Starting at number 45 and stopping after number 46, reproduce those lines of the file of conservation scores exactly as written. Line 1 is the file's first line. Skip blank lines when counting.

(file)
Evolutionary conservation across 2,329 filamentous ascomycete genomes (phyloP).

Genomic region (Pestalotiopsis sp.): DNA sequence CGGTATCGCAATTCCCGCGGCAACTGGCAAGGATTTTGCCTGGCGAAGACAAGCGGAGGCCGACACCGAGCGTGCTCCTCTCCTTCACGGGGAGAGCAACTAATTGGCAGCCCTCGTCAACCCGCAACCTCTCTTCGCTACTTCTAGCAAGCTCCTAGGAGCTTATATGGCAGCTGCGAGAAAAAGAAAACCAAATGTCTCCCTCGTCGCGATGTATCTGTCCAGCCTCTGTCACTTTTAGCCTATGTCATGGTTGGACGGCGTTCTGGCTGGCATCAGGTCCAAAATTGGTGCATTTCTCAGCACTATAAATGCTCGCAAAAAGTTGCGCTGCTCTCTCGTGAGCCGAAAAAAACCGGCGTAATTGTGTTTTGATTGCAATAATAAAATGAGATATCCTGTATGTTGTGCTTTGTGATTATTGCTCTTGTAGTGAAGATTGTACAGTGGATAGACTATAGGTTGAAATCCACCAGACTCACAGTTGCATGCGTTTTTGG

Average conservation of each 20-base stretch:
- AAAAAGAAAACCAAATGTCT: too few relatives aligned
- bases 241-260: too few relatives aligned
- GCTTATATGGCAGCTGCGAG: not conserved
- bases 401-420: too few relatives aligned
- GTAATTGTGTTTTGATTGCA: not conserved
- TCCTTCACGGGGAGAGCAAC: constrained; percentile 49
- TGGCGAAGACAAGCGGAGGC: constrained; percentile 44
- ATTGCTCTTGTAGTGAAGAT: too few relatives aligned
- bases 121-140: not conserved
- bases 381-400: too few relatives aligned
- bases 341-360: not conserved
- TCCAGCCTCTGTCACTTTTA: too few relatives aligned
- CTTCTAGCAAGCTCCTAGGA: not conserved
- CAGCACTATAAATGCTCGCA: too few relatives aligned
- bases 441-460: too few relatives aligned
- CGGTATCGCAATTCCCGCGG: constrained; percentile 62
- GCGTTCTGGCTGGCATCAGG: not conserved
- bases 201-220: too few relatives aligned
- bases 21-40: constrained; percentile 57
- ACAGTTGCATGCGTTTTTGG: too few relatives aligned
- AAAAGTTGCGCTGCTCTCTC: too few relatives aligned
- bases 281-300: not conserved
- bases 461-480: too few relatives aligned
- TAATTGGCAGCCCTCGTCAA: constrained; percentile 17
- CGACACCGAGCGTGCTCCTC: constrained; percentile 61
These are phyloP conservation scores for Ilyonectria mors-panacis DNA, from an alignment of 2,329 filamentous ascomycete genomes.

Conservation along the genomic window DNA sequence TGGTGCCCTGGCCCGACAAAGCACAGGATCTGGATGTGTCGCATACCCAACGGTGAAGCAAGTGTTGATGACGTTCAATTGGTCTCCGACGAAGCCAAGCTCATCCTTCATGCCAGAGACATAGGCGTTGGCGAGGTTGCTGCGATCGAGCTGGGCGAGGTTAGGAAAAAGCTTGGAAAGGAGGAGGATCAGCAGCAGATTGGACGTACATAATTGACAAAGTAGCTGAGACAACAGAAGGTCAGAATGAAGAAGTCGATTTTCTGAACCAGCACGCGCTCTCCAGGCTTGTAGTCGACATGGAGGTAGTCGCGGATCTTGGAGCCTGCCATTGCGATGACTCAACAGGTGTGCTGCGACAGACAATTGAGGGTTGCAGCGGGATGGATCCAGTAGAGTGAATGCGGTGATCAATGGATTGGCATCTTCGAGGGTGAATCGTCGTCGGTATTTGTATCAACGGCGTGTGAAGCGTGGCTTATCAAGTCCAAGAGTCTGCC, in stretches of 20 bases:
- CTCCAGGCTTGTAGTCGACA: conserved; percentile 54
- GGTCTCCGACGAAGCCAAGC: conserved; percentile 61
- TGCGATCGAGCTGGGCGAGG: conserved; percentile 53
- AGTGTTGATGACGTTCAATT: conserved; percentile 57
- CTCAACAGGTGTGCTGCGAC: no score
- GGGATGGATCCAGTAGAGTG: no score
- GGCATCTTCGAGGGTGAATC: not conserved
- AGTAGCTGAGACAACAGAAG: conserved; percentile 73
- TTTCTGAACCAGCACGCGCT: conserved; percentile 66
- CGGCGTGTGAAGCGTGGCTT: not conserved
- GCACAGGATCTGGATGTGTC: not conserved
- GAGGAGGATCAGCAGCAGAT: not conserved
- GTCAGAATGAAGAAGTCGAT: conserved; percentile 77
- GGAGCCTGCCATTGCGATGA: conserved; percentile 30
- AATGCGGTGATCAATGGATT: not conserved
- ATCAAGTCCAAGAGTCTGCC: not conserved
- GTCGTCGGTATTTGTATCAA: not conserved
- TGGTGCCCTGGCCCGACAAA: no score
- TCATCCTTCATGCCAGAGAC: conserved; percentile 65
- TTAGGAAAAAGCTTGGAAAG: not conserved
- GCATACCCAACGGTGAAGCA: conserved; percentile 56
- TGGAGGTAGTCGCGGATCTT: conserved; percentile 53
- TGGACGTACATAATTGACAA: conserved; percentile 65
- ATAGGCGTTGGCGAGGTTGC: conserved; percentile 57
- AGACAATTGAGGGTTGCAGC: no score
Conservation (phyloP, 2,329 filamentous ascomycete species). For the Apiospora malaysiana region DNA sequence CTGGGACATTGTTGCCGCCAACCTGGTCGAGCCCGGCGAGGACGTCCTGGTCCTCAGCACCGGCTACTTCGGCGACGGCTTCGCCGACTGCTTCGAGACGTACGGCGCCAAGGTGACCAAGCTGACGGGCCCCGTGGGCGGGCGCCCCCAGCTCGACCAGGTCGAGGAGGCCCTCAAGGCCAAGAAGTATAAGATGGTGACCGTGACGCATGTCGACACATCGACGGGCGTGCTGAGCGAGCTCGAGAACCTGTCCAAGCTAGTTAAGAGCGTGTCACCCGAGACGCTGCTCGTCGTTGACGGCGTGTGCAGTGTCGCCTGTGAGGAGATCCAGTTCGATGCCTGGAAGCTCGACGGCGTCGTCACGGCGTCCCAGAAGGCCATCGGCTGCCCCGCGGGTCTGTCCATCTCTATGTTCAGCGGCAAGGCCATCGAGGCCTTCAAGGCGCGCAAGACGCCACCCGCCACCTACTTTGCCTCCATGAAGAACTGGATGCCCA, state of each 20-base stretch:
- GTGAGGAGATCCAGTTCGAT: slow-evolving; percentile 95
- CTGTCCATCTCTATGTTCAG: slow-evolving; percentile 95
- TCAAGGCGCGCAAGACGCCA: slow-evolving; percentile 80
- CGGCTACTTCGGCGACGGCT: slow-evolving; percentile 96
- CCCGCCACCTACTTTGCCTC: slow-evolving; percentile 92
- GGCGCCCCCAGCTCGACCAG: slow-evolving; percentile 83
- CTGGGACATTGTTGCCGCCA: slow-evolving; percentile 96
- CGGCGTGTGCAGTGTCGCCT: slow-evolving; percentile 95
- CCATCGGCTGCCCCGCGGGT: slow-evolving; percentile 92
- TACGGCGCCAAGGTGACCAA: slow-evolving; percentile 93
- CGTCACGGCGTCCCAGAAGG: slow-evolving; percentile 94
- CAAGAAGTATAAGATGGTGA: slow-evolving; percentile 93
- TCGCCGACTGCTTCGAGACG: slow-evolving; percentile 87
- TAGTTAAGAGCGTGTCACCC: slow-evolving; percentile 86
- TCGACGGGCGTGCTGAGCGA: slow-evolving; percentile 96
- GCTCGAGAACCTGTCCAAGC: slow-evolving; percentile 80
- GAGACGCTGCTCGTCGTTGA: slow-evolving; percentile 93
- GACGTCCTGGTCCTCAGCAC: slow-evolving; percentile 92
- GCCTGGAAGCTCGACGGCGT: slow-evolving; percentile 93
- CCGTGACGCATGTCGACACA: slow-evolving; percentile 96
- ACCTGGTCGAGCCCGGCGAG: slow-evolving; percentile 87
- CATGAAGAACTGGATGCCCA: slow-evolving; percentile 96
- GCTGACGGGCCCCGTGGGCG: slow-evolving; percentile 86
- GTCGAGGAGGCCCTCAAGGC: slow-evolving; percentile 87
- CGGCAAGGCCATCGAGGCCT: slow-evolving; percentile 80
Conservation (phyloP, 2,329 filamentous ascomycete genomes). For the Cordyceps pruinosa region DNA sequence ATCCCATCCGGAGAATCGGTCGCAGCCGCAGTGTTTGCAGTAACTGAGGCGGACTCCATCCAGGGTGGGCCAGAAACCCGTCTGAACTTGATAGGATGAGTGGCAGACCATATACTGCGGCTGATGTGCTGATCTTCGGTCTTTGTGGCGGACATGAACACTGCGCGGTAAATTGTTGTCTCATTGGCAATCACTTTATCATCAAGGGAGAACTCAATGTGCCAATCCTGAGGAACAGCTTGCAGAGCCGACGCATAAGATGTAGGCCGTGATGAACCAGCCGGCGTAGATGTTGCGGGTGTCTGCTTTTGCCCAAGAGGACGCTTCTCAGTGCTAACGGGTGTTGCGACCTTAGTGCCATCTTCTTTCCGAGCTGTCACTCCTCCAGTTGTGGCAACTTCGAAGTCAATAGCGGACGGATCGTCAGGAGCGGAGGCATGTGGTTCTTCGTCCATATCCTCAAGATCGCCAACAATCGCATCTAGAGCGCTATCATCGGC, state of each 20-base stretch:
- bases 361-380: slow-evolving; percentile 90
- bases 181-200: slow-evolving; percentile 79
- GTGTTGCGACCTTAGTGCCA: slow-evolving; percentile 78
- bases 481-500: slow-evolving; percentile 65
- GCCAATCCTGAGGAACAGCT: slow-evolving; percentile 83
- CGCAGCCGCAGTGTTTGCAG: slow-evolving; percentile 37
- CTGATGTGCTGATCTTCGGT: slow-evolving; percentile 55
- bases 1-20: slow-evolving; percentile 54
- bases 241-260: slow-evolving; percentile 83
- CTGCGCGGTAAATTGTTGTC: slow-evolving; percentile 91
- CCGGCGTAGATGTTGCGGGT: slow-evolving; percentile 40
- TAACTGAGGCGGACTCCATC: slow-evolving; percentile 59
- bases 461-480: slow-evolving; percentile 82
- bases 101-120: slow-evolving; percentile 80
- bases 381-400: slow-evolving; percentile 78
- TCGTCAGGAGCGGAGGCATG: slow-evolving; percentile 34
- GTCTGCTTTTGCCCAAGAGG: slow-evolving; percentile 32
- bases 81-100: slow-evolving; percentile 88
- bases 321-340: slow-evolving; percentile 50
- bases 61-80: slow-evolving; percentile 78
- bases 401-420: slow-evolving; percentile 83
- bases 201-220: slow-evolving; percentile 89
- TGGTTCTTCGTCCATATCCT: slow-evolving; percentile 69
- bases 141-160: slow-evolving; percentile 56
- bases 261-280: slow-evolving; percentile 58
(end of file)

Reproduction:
- AATGCGGTGATCAATGGATT: not conserved
- ATCAAGTCCAAGAGTCTGCC: not conserved